After a fabulous two days (History in a Day), our Spain family vacation went sideways. We’d driven through the Alicante region following mountains along a scenic road reminiscent of those in the high desert in Arizona and California to La Manga. We carried all our bags and goodies into the condo, sorted out room preferences for the week, and began to unpack.
In the kitchen I’d finished emptying one of those big reusable grocery bags and wandered up the one stair to check out the view from the breakfast table. Ah, the yacht club and a restaurant I thought might make a convenient spot for a romantic getaway when neither of us is willing to leave our four kids on their own in a foreign country for long.
Smiling I turned from the view and was wrestling to fold the bag and walking at the same time. Apparently I can’t do these two things at once. I didn’t even see that one pesky step as my foot rolled sideways taking my entire body on a plunge from top of foot to ankle, ankle to knee, knee to hip, hip to arm and shoulder. There was this terrific sound effect as well. I lay on the cold tile trying to convince myself and my love, who had come running (Did I scream?), that perhaps I’d only twisted my ankle…again. Maybe the rapid bubble wrap crackling I’d heard was only toe knuckles bending further than usual. My eldest pops his knuckles all the time. Could be? Right? Wishful thinking.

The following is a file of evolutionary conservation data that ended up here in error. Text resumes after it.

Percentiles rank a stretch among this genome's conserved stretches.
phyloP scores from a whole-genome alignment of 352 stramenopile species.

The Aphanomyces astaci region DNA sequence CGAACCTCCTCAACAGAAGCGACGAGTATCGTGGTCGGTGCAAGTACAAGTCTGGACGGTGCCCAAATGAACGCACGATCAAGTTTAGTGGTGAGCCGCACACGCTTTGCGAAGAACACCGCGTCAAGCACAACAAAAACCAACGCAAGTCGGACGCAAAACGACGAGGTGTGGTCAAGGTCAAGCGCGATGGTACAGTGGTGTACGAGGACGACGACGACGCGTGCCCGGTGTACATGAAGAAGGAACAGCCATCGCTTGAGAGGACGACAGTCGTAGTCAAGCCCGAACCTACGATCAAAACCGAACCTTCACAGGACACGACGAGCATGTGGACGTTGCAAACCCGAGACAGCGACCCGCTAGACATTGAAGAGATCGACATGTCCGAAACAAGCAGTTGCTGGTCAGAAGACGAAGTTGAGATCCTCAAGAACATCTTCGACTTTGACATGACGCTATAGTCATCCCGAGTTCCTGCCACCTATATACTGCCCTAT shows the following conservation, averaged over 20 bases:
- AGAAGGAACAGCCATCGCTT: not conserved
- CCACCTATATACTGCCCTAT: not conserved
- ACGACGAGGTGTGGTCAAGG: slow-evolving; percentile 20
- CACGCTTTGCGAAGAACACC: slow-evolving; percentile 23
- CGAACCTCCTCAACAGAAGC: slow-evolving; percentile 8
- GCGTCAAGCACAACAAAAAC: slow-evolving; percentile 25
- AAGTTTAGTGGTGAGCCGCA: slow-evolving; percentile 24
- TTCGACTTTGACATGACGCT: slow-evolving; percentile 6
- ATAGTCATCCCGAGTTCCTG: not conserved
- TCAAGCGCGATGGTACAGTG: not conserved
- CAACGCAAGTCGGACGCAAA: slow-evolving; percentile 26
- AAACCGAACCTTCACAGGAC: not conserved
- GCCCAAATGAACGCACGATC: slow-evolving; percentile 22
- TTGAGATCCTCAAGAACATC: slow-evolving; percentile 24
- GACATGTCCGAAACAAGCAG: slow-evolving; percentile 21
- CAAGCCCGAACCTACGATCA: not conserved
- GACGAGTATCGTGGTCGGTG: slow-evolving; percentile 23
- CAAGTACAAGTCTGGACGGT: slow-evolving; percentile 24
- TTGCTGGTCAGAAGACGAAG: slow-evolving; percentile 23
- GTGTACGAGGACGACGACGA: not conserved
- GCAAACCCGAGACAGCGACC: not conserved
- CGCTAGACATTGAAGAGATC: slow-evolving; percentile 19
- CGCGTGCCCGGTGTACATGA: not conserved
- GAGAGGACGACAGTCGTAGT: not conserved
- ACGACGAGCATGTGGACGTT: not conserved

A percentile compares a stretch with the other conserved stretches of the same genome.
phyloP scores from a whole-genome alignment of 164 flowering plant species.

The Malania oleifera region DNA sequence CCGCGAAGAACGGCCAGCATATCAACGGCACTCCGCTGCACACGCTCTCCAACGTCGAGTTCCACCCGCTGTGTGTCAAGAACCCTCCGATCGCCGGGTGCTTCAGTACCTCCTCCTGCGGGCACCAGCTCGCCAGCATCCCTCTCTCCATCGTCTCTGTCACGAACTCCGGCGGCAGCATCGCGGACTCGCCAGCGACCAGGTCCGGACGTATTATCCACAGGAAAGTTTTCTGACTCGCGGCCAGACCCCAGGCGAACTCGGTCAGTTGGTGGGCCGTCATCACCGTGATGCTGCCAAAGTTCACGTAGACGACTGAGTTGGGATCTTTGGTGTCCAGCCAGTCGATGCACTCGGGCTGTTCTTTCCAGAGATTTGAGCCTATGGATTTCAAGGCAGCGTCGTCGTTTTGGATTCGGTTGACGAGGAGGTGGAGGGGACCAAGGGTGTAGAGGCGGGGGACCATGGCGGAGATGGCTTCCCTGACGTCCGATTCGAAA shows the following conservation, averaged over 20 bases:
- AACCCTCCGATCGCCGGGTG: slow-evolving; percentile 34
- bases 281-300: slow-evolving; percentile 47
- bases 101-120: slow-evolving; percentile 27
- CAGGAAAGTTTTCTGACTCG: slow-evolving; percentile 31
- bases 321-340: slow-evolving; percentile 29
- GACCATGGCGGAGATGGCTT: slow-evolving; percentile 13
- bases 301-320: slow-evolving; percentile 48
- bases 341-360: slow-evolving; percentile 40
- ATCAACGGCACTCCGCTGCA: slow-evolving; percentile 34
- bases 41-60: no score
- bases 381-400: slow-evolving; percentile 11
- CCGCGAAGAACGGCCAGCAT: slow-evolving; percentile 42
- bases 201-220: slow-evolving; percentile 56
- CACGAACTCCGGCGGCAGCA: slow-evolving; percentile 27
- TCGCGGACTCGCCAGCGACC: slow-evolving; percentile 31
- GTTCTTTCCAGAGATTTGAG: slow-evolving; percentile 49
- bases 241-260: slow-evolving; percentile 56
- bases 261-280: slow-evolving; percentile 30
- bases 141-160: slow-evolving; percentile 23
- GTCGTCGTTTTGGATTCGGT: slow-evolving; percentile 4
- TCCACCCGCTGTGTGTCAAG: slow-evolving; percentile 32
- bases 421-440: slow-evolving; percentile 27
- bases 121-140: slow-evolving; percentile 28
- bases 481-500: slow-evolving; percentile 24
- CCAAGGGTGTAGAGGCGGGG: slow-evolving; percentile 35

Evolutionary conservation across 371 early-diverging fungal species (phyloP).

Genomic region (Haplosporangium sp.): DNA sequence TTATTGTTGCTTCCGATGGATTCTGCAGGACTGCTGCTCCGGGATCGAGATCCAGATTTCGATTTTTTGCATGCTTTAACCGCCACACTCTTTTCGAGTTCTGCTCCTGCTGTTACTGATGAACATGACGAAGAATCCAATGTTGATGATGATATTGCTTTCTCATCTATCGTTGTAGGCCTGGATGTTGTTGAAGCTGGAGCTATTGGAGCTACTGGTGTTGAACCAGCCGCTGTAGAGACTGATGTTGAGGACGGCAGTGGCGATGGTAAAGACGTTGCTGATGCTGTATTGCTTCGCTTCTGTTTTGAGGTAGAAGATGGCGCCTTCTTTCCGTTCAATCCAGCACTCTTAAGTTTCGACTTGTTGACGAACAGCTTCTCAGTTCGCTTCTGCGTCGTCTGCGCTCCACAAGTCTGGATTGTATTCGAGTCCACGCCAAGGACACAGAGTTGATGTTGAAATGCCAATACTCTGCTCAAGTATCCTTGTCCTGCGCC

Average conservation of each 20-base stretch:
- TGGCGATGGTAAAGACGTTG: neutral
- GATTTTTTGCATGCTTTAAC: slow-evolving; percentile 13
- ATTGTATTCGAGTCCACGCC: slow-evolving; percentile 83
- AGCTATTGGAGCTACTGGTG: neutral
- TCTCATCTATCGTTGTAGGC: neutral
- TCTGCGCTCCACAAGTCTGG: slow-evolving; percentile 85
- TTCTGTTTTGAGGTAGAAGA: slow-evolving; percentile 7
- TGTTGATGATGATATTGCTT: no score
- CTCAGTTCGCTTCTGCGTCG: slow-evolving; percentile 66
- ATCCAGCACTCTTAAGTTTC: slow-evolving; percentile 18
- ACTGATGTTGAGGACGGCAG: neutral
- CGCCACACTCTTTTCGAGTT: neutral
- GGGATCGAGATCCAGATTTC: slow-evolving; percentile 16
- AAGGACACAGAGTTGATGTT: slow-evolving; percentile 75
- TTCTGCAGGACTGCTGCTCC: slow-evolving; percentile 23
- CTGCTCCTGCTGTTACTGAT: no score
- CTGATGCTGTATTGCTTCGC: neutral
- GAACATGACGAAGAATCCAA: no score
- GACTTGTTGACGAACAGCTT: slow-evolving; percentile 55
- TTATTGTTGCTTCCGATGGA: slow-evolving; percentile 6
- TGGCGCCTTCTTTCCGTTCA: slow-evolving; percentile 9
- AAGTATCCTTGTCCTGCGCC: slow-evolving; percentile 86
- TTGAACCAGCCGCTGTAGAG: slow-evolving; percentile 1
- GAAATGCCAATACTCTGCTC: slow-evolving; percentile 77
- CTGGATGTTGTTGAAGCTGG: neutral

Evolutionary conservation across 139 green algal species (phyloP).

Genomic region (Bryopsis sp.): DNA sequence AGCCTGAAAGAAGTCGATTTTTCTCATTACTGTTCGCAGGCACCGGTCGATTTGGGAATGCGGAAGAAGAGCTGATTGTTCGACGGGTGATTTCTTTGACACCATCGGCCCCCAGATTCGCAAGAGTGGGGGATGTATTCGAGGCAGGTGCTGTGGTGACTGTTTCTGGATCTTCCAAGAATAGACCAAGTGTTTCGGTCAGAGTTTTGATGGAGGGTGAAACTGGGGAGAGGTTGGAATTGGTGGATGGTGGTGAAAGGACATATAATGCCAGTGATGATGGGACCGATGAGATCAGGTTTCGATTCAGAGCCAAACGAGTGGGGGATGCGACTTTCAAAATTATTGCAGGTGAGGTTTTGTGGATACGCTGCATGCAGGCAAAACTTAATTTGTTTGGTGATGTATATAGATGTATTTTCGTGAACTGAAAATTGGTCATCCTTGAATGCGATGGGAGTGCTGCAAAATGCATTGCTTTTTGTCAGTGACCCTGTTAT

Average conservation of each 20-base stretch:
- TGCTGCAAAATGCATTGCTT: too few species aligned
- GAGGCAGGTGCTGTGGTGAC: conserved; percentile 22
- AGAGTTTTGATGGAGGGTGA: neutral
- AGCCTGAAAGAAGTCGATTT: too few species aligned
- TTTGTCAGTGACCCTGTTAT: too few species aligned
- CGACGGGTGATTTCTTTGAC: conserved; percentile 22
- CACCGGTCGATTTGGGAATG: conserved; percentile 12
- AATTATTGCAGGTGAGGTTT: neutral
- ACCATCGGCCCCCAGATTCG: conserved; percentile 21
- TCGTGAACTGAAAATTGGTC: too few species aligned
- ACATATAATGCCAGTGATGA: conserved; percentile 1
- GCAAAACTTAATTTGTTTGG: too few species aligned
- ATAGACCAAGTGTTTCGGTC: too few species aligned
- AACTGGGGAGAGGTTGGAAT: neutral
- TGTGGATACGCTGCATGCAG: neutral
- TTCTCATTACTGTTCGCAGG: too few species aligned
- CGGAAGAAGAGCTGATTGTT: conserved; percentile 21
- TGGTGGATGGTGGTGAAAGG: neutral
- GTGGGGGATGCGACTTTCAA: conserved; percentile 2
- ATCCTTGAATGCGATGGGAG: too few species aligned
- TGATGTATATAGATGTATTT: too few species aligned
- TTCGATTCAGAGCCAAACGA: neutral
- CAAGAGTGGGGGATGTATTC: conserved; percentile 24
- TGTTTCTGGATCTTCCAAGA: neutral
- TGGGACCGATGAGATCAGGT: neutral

My second son walked in, stood towering over me and said, “I heard it crack from the living room, Mom. It’s definitely broken.” He should know. He’s had more broken bones than anyone else in our household.
I refused to go to the emergency room on our first day poolside. The boys had already been cooped up in the car for the three hours, and the huge pool, soccer pitch, and basketball goals awaited, enticing them to rush their unpacking jobs. Soon the boys were playing, Dad was headed off to do all the shopping, and Mom was practicing R.I.C.E. which stands for rest, ice, compression and elevation. It’s standard operating procedure for twisted ankles and worked well for a couple of days of a broken foot. Except I skipped the compression part since the lightest touch sent a paroxysm of pain up my foot and out my mouth.
Improvising, I used a hunter green plastic deck chair as my assistance device, walking with my knee in the chair dragging the thing everywhere for the next two days. I dragged it to the deck for our family meals. I dragged it to the elevator and then plopped down to sit in it for the ride down nine floors. I dragged it to the pool. When my knee got sore, I added a pillow and towel to the seat. I probably sound stubborn, but the bruising wasn’t that bad. I thought with a few days rest I would be hobbling around fine.
All it took was a trial effort to walk three steps. The pain smacked me upside the head and said, “It’s time to go to the E.R. Woman.” The boys were having a blast and playing with each other like they never did at home. Reluctantly we announced to the children that our next day’s adventure would be to a foreign hospital. They took the news with good grace.
That particular family outing requires a post all its own.
NEXT UP – Foreign Emergency Room – The Spain Edition
Kristin King is an author, publisher and US expat living in The Netherlands. Her top sellers are “Unsinkable Vampire” and “Cain’s Coven.” To peruse her novels and author information visit this link.